Meanwhile, the elite desperately clings to power by consumerist propaganda and violence. So ruthless is the carnage in the “killing fields” of the Philippines that it has alarmed some U.S. lawmakers, among them Senator Barbara Boxer and recently Congresswomen Ellen Tauscher (Inquirer.net, April 26, 2007) who urged Arroyo to prevent more murders of left-wing political activists by “prosecuting those responsible for the crimes.” The US Senate Foreign Relations committee is inquiring into the link of U.S. foreign aid with Arroyo’s brutal counterinsurgency program that has caused such unconscionable massive atrocities.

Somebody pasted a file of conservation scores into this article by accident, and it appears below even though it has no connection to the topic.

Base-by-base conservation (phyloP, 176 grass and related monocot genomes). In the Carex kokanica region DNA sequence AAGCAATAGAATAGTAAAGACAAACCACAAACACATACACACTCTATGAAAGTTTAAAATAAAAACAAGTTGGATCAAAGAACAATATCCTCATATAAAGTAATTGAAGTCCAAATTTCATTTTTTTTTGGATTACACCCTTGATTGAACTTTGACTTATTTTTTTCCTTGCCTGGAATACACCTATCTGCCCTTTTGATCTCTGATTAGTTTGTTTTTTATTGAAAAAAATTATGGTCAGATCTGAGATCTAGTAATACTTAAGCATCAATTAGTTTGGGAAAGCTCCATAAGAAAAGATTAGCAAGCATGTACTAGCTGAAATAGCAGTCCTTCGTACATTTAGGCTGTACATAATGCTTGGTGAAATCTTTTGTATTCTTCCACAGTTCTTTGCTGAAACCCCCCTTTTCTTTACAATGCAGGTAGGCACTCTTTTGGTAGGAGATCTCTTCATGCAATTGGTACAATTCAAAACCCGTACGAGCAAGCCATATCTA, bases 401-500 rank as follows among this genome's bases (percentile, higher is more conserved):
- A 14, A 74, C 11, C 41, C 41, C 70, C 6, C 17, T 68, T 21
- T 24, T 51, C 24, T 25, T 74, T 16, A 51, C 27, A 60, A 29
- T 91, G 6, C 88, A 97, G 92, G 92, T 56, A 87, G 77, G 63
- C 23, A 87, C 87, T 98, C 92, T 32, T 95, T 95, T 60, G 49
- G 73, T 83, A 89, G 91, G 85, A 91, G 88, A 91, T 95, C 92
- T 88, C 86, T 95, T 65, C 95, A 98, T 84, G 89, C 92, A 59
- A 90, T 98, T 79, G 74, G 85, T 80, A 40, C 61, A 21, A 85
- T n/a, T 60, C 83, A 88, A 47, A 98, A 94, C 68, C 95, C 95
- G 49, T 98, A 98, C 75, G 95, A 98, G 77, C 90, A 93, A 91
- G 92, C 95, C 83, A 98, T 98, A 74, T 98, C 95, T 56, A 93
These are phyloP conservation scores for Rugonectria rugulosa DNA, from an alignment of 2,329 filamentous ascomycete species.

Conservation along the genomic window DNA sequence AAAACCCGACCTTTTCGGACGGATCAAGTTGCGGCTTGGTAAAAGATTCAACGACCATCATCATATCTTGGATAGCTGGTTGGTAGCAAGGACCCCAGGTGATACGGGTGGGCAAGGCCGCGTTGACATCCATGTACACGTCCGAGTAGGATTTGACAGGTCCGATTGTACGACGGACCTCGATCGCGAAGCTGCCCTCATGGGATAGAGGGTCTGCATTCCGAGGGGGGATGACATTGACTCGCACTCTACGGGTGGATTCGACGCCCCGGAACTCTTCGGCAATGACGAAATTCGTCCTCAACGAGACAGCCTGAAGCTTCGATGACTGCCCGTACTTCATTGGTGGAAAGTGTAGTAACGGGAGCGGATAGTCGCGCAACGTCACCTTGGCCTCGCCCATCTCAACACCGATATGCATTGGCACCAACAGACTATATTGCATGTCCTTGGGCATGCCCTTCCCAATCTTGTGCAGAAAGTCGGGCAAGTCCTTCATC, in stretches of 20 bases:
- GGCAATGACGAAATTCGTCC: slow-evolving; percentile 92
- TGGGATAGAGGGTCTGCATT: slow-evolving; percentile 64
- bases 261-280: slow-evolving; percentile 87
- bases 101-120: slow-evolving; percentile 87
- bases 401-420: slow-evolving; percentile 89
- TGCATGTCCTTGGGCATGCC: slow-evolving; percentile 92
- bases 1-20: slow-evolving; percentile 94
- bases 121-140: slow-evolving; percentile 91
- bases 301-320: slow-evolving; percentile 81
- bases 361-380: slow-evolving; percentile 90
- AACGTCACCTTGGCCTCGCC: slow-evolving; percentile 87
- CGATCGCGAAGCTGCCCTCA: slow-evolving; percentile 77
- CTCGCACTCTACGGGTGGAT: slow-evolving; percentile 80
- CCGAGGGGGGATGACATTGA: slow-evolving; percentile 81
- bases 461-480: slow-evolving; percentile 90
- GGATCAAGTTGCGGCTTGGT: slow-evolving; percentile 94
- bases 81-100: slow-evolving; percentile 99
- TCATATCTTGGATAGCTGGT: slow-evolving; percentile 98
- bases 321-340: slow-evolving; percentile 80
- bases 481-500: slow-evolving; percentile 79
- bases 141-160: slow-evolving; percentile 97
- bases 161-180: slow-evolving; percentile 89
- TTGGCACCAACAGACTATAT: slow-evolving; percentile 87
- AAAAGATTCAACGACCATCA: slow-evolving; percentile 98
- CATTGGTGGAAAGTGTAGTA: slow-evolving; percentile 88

One such case recently highlighted in the media is that of Angelina Bisuna-Ipong. Ipong was a former teacher and peace advocate based in Mindanao. After studying at the Ateneo de Naga University, Ipong worked as a missionary with the Mission Society of the Philippines; she was invited gy the Marykoll priests in Tagum City, Davao del Norte, to work at the Christian Formation Center. She took an active part in the consultation meeting with women’s and farmers’ groups concerning the implementation of the Comprehensive Agreement on the Respect for Human Rights and the International Humanitarian Law, which was agreed upon by the Philippine government and the National Democratic Front-Philippines during the peace talks in Europe. Ipong was abducted on March 8, 2005, by agents of the Criminal Investigation and Detection Group belonging to the Southern Command, in Aloran, Misamis Occidental. She was taken by helicopter to the Southern Command headquarters in Zamboanga City. There soldiers and officers alternated in humiliating and sexually abusing Ipong. She was declared missing for 13 days before she was presented to the media by Arroyo’s military. She was charged with rebellion and other trumped-up criminal offenses including arson and homicide (National Council of Churches 2007). After two months of her surfacing, General Emmanuel Cayton, commander of the 202nd Brigade, declared that Ipon “was not tortured” (Tupas 2009). At age 65, Ipong is the Philippines’ oldest political detainee, a living testimony to the beleaguered condition of women who dare to challenge an unjust, morally bankrupt, dehumanizing system.